And so for me I started thinking well that’s interesting that these microinteractions become this emotional delivery mechanism. They’re a way to create tone and create feelings in users just in how things are done. And I thought that was a really interesting, really interesting topic.
The other part of it was that the world had, on one hand the design world had gotten very large and said well, we should be thinking about redesigning whole systems and redesigning cities and redesigning ecosystems and all these other things. And so what I was afraid was going to get lost is the kind of human touches that really make those systems work and really make them feel like they were designed, that someone thought about them and that they were for people and that people were taken into consideration in these big systems.
And the other kind of input into the book was all about, kind of, the shrinking and the multiplicity of all the little screens that are now in our lives and microinteractions work great on small screens. You can have one microinteraction that works on your phone, it works on your laptop, it works on your desktop, it works you know on your, I don’t know, your dishwasher. You know it works; it can really tie whole ecosystems together in a really nice way.
And so I thought that that was another thing kind of pushing me towards like well what’s the kind of smallest, almost like with the atomic structure of some of these applications that we really need to get focused downward into small? So that’s when I started to think small.
Okay, now to get into the specifics, you describe in the book four elements of a microinteraction. Can you possibly run us very briefly through what each of those four elements is?
Sure, sure. So, when I started looking at microinteractions I started to think like how could you conscientiously go about designing things, what are the kind of pieces of them? So the four parts that I came up with were:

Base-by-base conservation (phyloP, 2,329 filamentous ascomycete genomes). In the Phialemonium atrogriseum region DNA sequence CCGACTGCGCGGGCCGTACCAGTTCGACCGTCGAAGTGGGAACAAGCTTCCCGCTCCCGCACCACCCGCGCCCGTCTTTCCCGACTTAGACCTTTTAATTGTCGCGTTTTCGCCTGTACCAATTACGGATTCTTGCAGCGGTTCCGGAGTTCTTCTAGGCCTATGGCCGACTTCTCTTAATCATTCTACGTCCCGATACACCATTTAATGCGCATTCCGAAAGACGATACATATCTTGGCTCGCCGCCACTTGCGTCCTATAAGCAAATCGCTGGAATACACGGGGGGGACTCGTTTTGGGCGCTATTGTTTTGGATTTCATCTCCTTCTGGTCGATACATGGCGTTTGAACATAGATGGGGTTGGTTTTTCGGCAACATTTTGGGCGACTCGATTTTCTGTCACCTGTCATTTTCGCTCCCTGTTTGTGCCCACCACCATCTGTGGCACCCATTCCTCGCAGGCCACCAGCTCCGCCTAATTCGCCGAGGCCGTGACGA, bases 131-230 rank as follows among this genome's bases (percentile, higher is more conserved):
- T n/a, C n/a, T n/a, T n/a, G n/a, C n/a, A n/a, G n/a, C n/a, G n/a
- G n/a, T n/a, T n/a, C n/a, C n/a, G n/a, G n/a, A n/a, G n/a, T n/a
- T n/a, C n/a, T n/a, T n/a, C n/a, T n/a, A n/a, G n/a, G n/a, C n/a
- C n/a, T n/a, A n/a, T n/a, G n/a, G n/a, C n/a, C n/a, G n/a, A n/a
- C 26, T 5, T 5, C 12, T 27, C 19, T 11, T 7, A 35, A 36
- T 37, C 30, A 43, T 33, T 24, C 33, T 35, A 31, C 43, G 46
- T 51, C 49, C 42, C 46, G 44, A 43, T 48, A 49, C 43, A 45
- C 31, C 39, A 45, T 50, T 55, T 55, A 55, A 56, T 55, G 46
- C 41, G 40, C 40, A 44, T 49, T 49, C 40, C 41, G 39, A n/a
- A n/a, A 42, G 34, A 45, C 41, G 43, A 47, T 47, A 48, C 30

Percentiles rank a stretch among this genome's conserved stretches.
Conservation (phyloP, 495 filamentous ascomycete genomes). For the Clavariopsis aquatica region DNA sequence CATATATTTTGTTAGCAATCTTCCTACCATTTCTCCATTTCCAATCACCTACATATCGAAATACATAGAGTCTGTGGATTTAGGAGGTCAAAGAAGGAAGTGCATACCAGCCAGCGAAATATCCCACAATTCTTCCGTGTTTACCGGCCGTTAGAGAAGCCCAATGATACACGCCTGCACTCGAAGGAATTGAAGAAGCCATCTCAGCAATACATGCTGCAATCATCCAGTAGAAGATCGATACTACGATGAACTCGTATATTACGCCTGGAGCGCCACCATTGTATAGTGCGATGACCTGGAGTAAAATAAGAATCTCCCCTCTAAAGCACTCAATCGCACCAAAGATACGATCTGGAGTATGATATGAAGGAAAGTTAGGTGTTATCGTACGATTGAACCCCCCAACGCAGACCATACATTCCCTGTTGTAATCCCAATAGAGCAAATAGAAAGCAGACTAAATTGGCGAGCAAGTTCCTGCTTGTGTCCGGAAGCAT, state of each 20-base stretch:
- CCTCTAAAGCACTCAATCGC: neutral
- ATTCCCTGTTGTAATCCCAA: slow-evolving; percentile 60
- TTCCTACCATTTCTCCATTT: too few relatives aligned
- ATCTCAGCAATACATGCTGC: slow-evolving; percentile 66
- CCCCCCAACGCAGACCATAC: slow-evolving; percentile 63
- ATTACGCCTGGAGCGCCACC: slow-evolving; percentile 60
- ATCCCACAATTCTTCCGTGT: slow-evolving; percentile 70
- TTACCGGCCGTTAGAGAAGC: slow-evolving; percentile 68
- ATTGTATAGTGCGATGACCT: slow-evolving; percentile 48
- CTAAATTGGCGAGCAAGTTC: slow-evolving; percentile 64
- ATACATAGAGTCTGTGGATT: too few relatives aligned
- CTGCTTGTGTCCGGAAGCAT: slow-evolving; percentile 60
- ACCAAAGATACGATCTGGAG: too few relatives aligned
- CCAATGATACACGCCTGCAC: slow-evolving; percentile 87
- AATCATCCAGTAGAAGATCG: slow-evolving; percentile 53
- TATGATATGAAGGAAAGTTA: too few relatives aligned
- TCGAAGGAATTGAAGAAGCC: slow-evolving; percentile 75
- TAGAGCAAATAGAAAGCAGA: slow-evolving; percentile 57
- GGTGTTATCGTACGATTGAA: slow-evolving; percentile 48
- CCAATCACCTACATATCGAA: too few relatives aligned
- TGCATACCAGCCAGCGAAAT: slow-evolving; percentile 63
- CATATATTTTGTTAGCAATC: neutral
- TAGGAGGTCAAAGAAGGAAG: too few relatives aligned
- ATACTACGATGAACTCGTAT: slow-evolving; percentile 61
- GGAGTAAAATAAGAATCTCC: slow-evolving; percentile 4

There’s a trigger that starts a microinteraction, and that can be a manual trigger where I’m clicking, clicking a button or turning dial or tapping an icon. Or it can be a system trigger where a set of conditions is met. So an email arrives in my inbox and I get a little ping and that’s a system trigger.
The next part is the rules. So the triggers then say hey something happens and the rules kind of determine what happens, what the flow is of the microinteraction, what the sequence of it is and what you can do or not do in the microinteraction.
And since these rules are often invisible, as that case of Patron X helps us to understand, that feedback is really necessary to help us understand what the rules are. So feedback is the third part of microinteractions and then the last part is all about the loops and modes. So sometimes your microinteractions has to go into a bit of a mode to do a small side action and loops are about what happens when the microinteraction reaches the end. Does it loop back again? Does it keep repeating? Or is it a one-time thing? Or how does it change over time?
So I took the model and started to apply it to different microinteractions I was seeing in the world and it seemed to work. So, it’s a nice way to think about interactions and you can kind of use it as a diagnostic tool and say wow there’s, when you have like a dull microinteraction you can say oh well what’s the trigger here? Maybe I can put a system trigger here and make it more interesting or maybe the feedback is dull. Maybe I can adjust that or maybe it’s the rules that are too confining. Maybe there’s something that I can do with the rules.
So it was a way to not only create new microinteractions but to fix ones that were already there.
So clearly it’s necessary to be extremely detailed, focused, when you’re designing at this sort of level and you mentioned getting beaten over the head at design school but is this focus on detail something that comes naturally to you, or do you have any tips for designers to help them develop that sort of focus and strength of, you know, of vision I suppose?
Yeah, I wish it came naturally to me. I have worked with designers for whom it does and I definitely envy them; that they’re just able to really have this laser-like focus. For me I really have to stop and force myself to kind of go into the weeds, to dig down into, like a deep problem area. I generally find that when I force myself to do it that I really enjoy it, that it is, it’s very kind of, it’s very satisfying from a designer’s perspective because it’s a very small kind of limited thing that you can polish and get really, really beautiful and really interesting.
So when I force myself to do it it’s very rewarding. Finding the time to do it is the trickiest part. So we’re trying, you know for instance in our practice to really set aside some time and to really, when we can, to really start pulling out moments that we think that microinteractions could be in that might be really important.